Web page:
Improving Maternal Health Care in India Before, During, and After the Pandemic (mathematica.org)
The key strategy of the Government of India towards reducing maternal mortality has been to institutionalize childbirths and incentivize women for this through conditional cash transfer programs. While this has led to a large increase in institutional births over the last 15 years, there is a lot of evidence that Quality of Care in institutions has remained suboptimal. One of the key factors contributing to this has been the shortage of trained human resources to provide skilled and quality care to women in health facilities. In order to address this, the government launched a midwifery program in 2018, aiming to train nurses as midwives who will manage midwifery-led birthing units within the public health care system. However, there is already a large shortage of nurses within the health system, thus reducing the already inadequate pool of nurses.
CommonHealth is a rights-based, multi-state coalition of organization and individuals which has been working in the field of reproductive health for many years, and advocates for increased access to sexual and reproductive health care and services to improve health conditions of women and marginalized communities. It seeks to build evidence to change the current techno-centric and non-rights-based women’s health discourse, with the eventual goal of using this evidence for advocacy to improve program implementation and policies. CommonHealth has been advocating for a midwifery-led maternal health care program for several years. In this current scenario where the government is pushing forward a techno-centric health facility-based model of midwifery, CommonHealth would like to build a discourse around women-centered maternal health care.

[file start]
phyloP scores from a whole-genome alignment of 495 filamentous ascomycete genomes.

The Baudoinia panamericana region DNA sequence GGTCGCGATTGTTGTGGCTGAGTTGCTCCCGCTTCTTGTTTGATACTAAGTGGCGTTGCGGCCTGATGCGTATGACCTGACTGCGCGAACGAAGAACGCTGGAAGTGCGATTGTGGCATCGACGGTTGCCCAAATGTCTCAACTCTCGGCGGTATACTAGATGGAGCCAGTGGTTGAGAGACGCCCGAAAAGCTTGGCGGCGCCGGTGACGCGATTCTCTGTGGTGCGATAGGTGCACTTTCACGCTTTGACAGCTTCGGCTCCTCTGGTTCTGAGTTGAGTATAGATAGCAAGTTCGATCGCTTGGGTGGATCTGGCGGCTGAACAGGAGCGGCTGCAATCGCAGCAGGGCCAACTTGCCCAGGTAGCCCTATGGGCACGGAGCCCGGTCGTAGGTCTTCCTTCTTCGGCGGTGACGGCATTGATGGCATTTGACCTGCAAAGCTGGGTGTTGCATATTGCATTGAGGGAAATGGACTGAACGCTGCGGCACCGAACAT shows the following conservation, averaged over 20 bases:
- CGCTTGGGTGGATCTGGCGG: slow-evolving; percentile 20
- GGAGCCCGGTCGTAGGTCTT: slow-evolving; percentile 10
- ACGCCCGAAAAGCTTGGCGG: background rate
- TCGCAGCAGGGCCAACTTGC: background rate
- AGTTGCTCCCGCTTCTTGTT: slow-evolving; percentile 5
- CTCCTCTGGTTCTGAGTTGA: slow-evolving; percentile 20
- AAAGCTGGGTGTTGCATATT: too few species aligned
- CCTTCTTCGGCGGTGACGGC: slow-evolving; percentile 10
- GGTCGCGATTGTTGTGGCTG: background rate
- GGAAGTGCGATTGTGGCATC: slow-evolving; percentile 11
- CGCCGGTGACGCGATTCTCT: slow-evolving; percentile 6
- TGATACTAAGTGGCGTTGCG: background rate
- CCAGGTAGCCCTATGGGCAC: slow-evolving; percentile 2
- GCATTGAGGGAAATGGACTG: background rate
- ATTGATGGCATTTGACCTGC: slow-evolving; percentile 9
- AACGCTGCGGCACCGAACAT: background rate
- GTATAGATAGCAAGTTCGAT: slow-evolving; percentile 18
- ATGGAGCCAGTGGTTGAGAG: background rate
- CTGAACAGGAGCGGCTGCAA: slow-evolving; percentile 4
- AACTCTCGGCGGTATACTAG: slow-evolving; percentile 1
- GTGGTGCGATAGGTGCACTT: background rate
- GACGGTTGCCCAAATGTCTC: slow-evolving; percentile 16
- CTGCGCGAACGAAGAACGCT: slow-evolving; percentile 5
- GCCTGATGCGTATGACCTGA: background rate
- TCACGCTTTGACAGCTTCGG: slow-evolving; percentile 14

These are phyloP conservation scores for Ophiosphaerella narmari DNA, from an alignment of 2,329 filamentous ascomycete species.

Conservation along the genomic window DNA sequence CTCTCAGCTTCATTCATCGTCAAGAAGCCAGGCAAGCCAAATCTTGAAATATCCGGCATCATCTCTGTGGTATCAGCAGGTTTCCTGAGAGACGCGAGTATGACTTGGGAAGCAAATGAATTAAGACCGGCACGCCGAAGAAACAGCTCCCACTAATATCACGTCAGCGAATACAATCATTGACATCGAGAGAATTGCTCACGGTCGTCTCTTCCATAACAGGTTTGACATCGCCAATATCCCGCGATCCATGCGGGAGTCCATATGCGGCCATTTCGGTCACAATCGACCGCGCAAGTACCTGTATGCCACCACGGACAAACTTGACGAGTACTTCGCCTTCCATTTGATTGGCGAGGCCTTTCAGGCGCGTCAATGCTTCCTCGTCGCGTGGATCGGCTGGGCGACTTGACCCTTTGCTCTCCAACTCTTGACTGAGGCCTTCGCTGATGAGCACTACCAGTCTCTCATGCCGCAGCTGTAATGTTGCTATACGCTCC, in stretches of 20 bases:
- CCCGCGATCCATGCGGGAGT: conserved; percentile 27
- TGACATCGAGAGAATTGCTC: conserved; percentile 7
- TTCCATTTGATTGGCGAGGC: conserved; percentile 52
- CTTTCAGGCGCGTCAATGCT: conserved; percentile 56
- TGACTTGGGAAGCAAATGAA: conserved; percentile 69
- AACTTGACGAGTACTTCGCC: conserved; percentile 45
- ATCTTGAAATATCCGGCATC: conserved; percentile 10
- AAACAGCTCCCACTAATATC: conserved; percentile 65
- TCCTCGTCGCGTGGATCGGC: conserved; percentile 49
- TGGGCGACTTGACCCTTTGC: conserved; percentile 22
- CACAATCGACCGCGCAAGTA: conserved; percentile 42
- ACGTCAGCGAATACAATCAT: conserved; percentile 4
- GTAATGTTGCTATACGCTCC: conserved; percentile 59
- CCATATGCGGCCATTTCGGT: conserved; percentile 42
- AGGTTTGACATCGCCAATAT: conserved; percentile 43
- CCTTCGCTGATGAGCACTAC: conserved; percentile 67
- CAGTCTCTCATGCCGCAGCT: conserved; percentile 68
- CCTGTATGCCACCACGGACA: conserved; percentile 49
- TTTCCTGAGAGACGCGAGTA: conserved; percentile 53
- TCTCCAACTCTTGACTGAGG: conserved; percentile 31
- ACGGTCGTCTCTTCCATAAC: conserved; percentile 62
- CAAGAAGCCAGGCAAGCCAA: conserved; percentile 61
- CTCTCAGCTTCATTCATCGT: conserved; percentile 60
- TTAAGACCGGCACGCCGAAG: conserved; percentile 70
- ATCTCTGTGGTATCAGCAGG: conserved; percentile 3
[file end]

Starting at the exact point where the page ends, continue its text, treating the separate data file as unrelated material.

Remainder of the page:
Women have voiced the need for receiving respectful and dignified healthcare when availing of childbirth services from public health facilities, and there is much evidence to show the disrespect and mistreatment women face at the hands of healthcare providers while availing of maternal health services. There is hence a need to broaden the indicators used to measure maternal health, which must also include the quality of care provided and women’s satisfaction with the same. Going beyond these indicators, there is a need to understand ‘Concept of Maternal Health Care’ from the perspective of women to make the shift from health facility based model of midwifery to women-centered maternal health care. This would also include the exploring existing issue of over-medicalization of maternal health care in some parts of the country, including extremely high proportion of caesarean sections, while other parts of the country continue to be under-resourced.
Towards developing such a discourse, CommonHealth therefore plans to hold a series of consultations beginning with grassroots women and frontline workers in different parts of the country with the support of our members, and also with experts from different disciplines for their inputs into building a technically sound, and women-centered, framework for maternal health care
Aim: To understand what women centered maternal health care would be, what its different components are, and to build a discourse around it.
Towards developing a discourse around women-centered maternal health care, CommonHealth plans to seek inputs from grassroots women, Front Line Workers and experts through various consultations.
It is working with nine partners in the states of Uttar Pradesh, Bihar, Gujarat, Madhya Pradesh, Tamil Nadu, Maharashtra and Odisha to document women’s voices from ground on what an women centered maternal care should look like.